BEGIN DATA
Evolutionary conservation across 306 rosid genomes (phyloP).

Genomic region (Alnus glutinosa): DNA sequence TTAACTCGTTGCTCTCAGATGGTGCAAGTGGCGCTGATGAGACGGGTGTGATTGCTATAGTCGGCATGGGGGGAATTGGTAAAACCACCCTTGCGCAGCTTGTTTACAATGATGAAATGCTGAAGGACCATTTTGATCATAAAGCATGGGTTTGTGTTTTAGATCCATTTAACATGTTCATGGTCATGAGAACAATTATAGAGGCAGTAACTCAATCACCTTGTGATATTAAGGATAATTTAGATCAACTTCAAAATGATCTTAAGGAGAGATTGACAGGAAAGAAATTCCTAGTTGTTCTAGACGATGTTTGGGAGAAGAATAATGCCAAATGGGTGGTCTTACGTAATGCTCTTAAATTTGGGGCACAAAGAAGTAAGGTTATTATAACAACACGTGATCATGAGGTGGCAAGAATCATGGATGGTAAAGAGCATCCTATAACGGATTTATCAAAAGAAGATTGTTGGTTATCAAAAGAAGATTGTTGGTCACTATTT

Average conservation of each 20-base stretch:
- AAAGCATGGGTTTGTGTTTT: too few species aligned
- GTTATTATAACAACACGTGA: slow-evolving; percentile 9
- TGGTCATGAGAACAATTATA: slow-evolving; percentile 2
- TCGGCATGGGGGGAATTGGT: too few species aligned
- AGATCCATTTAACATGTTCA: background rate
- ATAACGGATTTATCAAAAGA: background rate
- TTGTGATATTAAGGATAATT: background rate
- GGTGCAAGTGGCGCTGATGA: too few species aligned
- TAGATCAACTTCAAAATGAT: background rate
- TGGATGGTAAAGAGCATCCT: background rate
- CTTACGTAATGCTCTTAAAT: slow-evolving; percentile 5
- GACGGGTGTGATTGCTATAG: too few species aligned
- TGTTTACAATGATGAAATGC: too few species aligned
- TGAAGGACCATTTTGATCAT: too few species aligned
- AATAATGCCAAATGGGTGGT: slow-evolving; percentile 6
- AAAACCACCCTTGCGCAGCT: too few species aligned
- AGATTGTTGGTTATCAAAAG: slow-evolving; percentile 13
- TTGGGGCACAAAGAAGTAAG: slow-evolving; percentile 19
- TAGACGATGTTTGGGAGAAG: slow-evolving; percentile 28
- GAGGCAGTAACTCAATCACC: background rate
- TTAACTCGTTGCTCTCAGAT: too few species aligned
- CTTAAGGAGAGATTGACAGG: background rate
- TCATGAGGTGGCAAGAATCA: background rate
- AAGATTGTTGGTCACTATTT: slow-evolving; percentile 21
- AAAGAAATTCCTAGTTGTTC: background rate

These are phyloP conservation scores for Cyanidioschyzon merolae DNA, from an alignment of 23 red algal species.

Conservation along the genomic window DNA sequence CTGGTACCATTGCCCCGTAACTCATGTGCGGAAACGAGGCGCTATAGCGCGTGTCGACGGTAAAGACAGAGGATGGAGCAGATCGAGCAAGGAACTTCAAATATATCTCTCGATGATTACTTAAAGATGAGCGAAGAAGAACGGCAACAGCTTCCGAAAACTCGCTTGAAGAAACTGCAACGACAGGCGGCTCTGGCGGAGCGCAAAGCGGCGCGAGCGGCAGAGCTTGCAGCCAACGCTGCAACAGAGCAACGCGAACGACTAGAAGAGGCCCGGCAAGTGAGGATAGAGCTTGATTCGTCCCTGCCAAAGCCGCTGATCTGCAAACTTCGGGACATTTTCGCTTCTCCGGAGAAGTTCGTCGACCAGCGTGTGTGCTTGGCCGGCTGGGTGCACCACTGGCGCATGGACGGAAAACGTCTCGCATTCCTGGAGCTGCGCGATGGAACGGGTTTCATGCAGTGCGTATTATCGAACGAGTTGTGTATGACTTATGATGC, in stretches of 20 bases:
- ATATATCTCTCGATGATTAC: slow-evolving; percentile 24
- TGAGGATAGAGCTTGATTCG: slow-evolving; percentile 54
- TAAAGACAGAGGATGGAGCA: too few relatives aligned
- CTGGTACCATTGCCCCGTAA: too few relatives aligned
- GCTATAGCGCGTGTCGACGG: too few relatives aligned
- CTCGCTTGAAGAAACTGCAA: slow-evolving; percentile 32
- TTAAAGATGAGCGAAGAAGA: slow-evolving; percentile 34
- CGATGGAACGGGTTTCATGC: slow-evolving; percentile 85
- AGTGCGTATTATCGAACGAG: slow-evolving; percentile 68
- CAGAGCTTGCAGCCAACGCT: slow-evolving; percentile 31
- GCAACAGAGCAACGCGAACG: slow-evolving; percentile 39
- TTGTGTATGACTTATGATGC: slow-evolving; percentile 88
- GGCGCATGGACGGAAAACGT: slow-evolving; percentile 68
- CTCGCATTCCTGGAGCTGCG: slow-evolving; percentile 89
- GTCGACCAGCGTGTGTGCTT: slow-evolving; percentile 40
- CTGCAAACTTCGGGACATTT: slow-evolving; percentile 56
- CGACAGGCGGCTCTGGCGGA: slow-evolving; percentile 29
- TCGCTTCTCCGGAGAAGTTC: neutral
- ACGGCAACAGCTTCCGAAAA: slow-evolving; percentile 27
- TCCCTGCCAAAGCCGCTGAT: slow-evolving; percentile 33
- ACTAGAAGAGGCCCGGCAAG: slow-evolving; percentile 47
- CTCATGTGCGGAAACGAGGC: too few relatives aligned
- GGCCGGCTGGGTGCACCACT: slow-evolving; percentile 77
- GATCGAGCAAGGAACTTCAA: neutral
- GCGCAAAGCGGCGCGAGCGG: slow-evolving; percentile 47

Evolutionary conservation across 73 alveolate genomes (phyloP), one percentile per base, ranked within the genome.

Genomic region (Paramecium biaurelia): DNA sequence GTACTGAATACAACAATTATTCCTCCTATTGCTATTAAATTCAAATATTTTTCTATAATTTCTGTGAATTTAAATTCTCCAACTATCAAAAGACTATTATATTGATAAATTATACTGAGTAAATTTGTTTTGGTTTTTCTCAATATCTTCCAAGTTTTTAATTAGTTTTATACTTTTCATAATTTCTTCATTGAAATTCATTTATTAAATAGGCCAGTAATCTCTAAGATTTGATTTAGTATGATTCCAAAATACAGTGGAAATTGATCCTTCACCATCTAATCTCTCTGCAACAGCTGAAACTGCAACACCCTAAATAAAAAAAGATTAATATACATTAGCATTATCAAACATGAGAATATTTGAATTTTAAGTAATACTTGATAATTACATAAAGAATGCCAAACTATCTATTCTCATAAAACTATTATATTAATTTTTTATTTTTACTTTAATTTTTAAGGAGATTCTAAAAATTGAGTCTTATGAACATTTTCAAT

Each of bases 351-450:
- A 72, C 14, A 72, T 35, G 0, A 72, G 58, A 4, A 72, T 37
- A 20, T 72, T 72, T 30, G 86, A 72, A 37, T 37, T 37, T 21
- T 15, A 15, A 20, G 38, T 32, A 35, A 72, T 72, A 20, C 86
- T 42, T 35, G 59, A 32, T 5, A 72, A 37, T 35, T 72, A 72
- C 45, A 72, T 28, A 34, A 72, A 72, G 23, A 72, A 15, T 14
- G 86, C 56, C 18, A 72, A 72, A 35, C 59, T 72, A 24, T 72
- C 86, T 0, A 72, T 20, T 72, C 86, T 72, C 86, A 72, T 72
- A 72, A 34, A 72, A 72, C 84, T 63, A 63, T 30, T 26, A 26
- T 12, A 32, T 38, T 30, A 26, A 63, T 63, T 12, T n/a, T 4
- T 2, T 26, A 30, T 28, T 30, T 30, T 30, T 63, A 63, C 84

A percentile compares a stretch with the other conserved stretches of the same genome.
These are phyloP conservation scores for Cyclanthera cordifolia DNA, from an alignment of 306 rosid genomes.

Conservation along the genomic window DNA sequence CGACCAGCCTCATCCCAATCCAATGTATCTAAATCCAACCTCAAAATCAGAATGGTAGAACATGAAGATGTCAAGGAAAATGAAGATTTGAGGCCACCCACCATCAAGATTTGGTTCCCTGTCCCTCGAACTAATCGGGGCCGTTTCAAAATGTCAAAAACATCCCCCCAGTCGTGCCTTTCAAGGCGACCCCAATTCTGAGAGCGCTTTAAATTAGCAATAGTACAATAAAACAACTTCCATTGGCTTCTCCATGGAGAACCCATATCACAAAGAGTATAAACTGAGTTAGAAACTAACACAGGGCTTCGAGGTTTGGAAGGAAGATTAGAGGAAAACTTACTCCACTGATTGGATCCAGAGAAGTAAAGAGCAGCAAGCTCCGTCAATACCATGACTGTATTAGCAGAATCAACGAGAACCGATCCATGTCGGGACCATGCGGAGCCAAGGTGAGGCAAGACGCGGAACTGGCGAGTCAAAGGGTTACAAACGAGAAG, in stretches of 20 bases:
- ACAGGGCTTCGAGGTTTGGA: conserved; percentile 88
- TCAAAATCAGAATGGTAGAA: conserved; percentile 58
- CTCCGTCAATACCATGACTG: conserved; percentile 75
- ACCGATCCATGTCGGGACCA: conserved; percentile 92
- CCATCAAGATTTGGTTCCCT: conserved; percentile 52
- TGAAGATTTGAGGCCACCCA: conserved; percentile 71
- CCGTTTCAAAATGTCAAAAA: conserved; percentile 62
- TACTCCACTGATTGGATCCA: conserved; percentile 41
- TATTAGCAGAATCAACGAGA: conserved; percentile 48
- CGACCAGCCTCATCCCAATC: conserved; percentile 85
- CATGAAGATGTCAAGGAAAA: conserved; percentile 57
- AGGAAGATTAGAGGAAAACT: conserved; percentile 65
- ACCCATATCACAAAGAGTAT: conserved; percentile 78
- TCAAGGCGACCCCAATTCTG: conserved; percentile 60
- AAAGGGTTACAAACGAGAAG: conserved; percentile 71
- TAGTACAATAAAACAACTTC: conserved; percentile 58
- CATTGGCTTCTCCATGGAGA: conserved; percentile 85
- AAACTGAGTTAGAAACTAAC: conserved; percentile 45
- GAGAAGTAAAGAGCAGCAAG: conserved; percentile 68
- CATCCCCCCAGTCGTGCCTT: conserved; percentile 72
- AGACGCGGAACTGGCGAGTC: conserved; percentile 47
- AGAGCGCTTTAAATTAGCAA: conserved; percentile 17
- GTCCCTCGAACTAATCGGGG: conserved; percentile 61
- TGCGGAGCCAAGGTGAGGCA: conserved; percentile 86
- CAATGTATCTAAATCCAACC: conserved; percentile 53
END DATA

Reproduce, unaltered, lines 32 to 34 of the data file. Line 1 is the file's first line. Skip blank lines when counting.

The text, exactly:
- TGAGGATAGAGCTTGATTCG: slow-evolving; percentile 54
- TAAAGACAGAGGATGGAGCA: too few relatives aligned
- CTGGTACCATTGCCCCGTAA: too few relatives aligned